Proposed projects might include (but are not limited to) novel or improved microbial fermentation or mammalian and plant cell culture technologies, bioreactors, processes, scale-up, development of expression platforms, and purification. This may include technology development for pilot and large scale manufacturing of biopharmaceutical and other products.

Computational Biology and Bioinformatics

Developing and applying computationally intensive techniques (e.g., pattern recognition data mining, machine learning algorithms, and visualization) and may include (but are not limited to) sequence alignment, gene finding, genome assembly, drug design, drug discovery, protein structure alignment, protein structure prediction, prediction of gene expression and protein-protein interactions, genome-wide association studies, and the modeling of evolution. Proposed projects might include the creation and advancement of databases, algorithms, computational and statistical techniques, and theory to solve problems arising from the management and analysis of biological data.

Advanced Biomanufacturing

The aim of this new area is to standardize the processes for tissue-engineered regenerative medicine therapies to bring down costs and to make the manufacturing processes more reproducible, economical, efficient, and sustainable. This may include the development of manufacturing technology for tissue engineering, including the construction of whole human tissues and organs for drug screening and transplants, as well as cell-based and personalized therapies, or regenerative medicine, that use cells as part of patches and implants.

Advanced technologies for functional genomics in organismal systems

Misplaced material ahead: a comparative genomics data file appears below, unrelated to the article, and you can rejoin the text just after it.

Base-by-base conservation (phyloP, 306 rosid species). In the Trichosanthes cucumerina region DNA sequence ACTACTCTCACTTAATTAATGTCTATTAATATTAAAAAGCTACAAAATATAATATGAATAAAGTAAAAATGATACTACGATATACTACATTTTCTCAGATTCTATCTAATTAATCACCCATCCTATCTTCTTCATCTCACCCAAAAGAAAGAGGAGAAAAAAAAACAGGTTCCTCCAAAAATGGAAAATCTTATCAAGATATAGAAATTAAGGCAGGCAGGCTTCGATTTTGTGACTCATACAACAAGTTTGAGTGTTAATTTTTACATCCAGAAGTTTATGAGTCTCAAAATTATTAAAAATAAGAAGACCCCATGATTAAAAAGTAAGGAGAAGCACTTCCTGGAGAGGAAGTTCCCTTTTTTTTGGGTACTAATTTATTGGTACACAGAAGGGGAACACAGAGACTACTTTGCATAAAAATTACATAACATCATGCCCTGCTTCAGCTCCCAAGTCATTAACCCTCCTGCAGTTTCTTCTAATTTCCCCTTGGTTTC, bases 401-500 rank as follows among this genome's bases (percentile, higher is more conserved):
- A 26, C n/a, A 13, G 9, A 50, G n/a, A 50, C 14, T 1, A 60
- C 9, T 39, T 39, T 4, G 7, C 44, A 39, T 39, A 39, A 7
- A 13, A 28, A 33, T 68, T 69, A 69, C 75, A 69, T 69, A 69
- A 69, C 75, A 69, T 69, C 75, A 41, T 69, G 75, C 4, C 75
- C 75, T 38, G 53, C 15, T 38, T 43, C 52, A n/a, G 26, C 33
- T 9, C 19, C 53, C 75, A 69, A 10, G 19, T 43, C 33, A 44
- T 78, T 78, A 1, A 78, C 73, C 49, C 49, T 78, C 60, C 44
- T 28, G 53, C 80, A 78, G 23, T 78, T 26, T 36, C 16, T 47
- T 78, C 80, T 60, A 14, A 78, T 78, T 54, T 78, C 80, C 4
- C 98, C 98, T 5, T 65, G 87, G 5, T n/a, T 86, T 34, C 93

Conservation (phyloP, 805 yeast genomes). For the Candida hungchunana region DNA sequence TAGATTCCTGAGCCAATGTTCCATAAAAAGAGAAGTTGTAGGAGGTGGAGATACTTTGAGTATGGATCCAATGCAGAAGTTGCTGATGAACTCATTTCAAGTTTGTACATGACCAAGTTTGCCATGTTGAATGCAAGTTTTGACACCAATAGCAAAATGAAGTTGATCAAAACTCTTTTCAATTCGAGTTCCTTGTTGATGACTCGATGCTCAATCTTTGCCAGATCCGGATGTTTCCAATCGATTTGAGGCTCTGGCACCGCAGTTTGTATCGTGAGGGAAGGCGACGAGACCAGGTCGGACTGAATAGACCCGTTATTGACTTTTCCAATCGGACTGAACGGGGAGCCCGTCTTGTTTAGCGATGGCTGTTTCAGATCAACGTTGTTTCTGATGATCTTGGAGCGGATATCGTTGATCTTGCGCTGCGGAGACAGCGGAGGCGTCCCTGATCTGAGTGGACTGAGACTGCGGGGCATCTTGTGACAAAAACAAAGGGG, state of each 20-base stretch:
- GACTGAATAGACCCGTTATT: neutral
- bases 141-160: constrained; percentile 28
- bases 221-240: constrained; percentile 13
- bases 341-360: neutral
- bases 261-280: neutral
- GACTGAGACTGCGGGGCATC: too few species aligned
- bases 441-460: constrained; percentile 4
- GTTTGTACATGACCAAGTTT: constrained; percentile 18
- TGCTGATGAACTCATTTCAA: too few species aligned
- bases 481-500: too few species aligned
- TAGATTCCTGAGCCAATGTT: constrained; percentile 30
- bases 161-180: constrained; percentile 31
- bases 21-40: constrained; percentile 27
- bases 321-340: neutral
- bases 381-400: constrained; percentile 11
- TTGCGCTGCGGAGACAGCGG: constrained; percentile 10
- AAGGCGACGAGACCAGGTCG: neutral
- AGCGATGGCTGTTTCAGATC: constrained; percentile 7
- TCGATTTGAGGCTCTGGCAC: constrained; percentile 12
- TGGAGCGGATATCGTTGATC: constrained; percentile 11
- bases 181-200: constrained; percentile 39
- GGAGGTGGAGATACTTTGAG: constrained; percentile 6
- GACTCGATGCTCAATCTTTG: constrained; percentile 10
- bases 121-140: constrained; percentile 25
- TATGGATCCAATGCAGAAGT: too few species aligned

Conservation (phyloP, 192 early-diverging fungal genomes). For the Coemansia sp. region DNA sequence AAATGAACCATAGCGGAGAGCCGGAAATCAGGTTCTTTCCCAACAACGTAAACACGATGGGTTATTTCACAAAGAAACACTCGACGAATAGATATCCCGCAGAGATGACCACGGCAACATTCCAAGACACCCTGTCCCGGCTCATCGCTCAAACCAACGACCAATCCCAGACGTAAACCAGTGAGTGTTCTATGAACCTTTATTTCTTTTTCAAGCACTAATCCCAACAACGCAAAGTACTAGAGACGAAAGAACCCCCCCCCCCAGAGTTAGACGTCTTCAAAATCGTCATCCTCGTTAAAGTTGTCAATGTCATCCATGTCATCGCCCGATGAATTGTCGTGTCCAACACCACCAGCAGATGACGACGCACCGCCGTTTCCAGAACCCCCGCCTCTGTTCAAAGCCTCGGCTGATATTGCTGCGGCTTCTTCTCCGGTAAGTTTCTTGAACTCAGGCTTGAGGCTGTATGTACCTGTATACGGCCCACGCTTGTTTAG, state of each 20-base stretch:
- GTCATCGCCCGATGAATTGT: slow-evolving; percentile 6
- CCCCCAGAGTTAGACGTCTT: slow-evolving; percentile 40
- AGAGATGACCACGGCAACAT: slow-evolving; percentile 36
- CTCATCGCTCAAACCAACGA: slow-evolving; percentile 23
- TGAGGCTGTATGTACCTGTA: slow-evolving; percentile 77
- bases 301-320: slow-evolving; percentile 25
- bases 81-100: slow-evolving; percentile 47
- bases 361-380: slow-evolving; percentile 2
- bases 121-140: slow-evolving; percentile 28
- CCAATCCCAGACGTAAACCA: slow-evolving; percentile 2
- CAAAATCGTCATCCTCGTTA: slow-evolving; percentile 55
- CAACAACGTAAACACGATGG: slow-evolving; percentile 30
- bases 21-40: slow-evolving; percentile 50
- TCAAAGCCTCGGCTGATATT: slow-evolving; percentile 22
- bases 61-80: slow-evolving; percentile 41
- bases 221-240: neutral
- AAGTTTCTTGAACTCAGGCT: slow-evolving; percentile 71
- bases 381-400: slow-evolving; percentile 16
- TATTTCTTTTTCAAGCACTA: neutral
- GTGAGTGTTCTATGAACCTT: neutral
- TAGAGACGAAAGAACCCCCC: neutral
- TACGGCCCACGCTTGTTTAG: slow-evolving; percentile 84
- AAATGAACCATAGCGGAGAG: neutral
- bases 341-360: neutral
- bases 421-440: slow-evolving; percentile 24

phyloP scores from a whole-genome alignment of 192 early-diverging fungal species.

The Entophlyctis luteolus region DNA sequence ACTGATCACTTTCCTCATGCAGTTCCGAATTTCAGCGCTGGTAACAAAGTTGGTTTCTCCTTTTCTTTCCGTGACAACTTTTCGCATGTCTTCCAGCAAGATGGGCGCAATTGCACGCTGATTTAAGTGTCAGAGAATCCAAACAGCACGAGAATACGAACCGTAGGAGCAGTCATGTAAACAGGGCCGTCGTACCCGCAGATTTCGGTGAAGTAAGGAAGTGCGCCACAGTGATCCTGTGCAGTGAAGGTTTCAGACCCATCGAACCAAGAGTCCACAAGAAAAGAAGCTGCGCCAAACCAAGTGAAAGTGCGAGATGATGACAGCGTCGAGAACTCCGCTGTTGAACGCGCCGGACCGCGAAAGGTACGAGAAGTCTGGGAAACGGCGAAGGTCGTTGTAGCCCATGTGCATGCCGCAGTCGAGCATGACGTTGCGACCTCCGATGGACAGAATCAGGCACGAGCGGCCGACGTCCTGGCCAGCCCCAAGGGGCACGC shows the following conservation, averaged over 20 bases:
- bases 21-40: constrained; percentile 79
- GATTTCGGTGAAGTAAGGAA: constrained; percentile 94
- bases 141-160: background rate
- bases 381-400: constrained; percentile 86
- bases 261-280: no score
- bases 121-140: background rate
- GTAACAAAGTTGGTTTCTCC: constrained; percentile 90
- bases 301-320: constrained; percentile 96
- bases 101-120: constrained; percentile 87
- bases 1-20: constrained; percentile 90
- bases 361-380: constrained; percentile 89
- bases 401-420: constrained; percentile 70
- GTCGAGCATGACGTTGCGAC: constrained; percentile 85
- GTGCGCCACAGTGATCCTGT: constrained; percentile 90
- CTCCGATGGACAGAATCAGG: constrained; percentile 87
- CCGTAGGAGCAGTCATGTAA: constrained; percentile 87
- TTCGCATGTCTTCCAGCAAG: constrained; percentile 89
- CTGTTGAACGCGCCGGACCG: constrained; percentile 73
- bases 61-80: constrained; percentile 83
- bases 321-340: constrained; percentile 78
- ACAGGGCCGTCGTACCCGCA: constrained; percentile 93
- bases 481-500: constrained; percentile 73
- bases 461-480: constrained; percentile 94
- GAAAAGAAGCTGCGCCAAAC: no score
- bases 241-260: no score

The aim of this program is to support the development of tools, reagents and resources for emerging plant and animal model systems. These products are needed to expedite the identification of genes that control development, behavior and physiology. Projects of interest include high through-put phenotyping, technologies and tools to enable the genetic manipulation of novel species, strategies for identifying causative genes, and the development of new functional assay systems.

Tissue Engineering and Regenerative Medicine

Proposed projects may include enabling bioengineering and biomanufacturing technologies and systems that will advance the research, development, quality control, and production of artificial tissues and their derivatives in scientific, therapeutic, and/or commercial applications. Proposed projects may also include novel methods or technologies to replace or regenerate damaged or diseased cells, tissues, or organs to restore or establish their normal function.


What is the National Science Foundation?

As described in our strategic plan, NSF is the only federal agency whose mission includes support for all fields of fundamental science and engineering, except for medical sciences. We are tasked with keeping the United States at the leading edge of discovery in areas from astronomy to geology to zoology. So, in addition to funding research in the traditional academic areas, the agency also supports “high-risk, high pay-off” ideas, novel collaborations and numerous projects that may seem like science fiction today, but which the public will take for granted tomorrow. And in every case, we ensure that research is fully integrated with education so that today’s revolutionary work will also be training tomorrow’s top scientists and engineers.

Small Business Innovation Research

The National Science Foundation (NSF) awards nearly $190 million annually to startups and small businesses through the Small Business Innovation Research (SBIR)/Small Business Technology Transfer (STTR) program, transforming scientific discovery into products and services with commercial and societal impact. The non-dilutive grants support research and development (R&D) across almost all areas of science and technology helping companies de-risk technology for commercial success.

To learn more about SBIR/STTR, visit NSF-SBIR.